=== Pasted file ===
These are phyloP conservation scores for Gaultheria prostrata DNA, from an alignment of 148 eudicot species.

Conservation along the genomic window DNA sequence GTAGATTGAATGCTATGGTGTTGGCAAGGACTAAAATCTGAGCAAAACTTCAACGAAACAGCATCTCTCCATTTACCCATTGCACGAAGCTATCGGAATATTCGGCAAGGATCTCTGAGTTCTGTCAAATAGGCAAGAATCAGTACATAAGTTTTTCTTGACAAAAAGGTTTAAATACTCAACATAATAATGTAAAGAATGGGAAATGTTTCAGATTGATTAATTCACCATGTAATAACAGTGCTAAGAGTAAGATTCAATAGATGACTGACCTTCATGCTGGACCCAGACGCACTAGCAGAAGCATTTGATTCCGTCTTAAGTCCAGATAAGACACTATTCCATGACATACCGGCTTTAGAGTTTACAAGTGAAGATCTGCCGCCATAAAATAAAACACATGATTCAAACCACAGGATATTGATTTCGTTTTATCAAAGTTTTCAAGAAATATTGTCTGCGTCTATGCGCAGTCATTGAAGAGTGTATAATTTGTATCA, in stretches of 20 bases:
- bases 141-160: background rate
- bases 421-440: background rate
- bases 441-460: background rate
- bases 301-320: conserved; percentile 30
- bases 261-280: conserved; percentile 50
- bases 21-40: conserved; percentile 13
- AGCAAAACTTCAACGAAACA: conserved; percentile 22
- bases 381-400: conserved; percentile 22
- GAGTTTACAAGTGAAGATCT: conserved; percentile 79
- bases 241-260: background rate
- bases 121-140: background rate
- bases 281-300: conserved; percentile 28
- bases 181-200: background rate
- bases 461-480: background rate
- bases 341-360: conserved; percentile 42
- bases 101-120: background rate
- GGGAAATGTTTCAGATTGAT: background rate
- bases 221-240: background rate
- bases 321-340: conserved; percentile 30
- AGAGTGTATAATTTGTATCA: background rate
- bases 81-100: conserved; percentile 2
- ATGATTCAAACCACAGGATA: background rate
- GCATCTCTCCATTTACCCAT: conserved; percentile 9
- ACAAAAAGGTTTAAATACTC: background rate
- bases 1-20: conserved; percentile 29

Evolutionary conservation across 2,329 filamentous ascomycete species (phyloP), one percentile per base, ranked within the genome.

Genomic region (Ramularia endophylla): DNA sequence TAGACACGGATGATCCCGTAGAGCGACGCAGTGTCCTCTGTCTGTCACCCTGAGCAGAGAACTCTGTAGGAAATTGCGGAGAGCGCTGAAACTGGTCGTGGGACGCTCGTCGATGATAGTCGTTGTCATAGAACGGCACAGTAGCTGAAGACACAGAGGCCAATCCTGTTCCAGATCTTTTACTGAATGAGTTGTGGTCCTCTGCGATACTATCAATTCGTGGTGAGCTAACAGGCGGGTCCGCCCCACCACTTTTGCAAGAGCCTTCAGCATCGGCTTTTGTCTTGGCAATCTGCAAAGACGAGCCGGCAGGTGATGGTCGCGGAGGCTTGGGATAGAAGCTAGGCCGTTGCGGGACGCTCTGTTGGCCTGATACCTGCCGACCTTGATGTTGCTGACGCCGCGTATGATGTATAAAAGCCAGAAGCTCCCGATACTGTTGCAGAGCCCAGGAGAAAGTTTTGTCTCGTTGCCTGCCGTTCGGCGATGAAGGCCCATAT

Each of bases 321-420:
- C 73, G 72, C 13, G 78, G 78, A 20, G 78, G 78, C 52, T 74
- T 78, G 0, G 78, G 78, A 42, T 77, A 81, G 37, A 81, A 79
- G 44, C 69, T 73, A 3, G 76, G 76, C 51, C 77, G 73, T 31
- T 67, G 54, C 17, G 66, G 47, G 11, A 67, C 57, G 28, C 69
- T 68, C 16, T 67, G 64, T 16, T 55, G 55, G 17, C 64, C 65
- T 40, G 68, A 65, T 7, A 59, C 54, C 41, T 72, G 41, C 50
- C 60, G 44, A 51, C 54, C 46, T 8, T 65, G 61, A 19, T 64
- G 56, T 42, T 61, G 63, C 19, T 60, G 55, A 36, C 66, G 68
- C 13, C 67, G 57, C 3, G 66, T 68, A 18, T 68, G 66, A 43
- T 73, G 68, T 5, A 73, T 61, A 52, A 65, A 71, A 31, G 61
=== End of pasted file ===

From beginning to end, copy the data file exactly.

These are phyloP conservation scores for Gaultheria prostrata DNA, from an alignment of 148 eudicot species.

Conservation along the genomic window DNA sequence GTAGATTGAATGCTATGGTGTTGGCAAGGACTAAAATCTGAGCAAAACTTCAACGAAACAGCATCTCTCCATTTACCCATTGCACGAAGCTATCGGAATATTCGGCAAGGATCTCTGAGTTCTGTCAAATAGGCAAGAATCAGTACATAAGTTTTTCTTGACAAAAAGGTTTAAATACTCAACATAATAATGTAAAGAATGGGAAATGTTTCAGATTGATTAATTCACCATGTAATAACAGTGCTAAGAGTAAGATTCAATAGATGACTGACCTTCATGCTGGACCCAGACGCACTAGCAGAAGCATTTGATTCCGTCTTAAGTCCAGATAAGACACTATTCCATGACATACCGGCTTTAGAGTTTACAAGTGAAGATCTGCCGCCATAAAATAAAACACATGATTCAAACCACAGGATATTGATTTCGTTTTATCAAAGTTTTCAAGAAATATTGTCTGCGTCTATGCGCAGTCATTGAAGAGTGTATAATTTGTATCA, in stretches of 20 bases:
- bases 141-160: background rate
- bases 421-440: background rate
- bases 441-460: background rate
- bases 301-320: conserved; percentile 30
- bases 261-280: conserved; percentile 50
- bases 21-40: conserved; percentile 13
- AGCAAAACTTCAACGAAACA: conserved; percentile 22
- bases 381-400: conserved; percentile 22
- GAGTTTACAAGTGAAGATCT: conserved; percentile 79
- bases 241-260: background rate
- bases 121-140: background rate
- bases 281-300: conserved; percentile 28
- bases 181-200: background rate
- bases 461-480: background rate
- bases 341-360: conserved; percentile 42
- bases 101-120: background rate
- GGGAAATGTTTCAGATTGAT: background rate
- bases 221-240: background rate
- bases 321-340: conserved; percentile 30
- AGAGTGTATAATTTGTATCA: background rate
- bases 81-100: conserved; percentile 2
- ATGATTCAAACCACAGGATA: background rate
- GCATCTCTCCATTTACCCAT: conserved; percentile 9
- ACAAAAAGGTTTAAATACTC: background rate
- bases 1-20: conserved; percentile 29

Evolutionary conservation across 2,329 filamentous ascomycete species (phyloP), one percentile per base, ranked within the genome.

Genomic region (Ramularia endophylla): DNA sequence TAGACACGGATGATCCCGTAGAGCGACGCAGTGTCCTCTGTCTGTCACCCTGAGCAGAGAACTCTGTAGGAAATTGCGGAGAGCGCTGAAACTGGTCGTGGGACGCTCGTCGATGATAGTCGTTGTCATAGAACGGCACAGTAGCTGAAGACACAGAGGCCAATCCTGTTCCAGATCTTTTACTGAATGAGTTGTGGTCCTCTGCGATACTATCAATTCGTGGTGAGCTAACAGGCGGGTCCGCCCCACCACTTTTGCAAGAGCCTTCAGCATCGGCTTTTGTCTTGGCAATCTGCAAAGACGAGCCGGCAGGTGATGGTCGCGGAGGCTTGGGATAGAAGCTAGGCCGTTGCGGGACGCTCTGTTGGCCTGATACCTGCCGACCTTGATGTTGCTGACGCCGCGTATGATGTATAAAAGCCAGAAGCTCCCGATACTGTTGCAGAGCCCAGGAGAAAGTTTTGTCTCGTTGCCTGCCGTTCGGCGATGAAGGCCCATAT

Each of bases 321-420:
- C 73, G 72, C 13, G 78, G 78, A 20, G 78, G 78, C 52, T 74
- T 78, G 0, G 78, G 78, A 42, T 77, A 81, G 37, A 81, A 79
- G 44, C 69, T 73, A 3, G 76, G 76, C 51, C 77, G 73, T 31
- T 67, G 54, C 17, G 66, G 47, G 11, A 67, C 57, G 28, C 69
- T 68, C 16, T 67, G 64, T 16, T 55, G 55, G 17, C 64, C 65
- T 40, G 68, A 65, T 7, A 59, C 54, C 41, T 72, G 41, C 50
- C 60, G 44, A 51, C 54, C 46, T 8, T 65, G 61, A 19, T 64
- G 56, T 42, T 61, G 63, C 19, T 60, G 55, A 36, C 66, G 68
- C 13, C 67, G 57, C 3, G 66, T 68, A 18, T 68, G 66, A 43
- T 73, G 68, T 5, A 73, T 61, A 52, A 65, A 71, A 31, G 61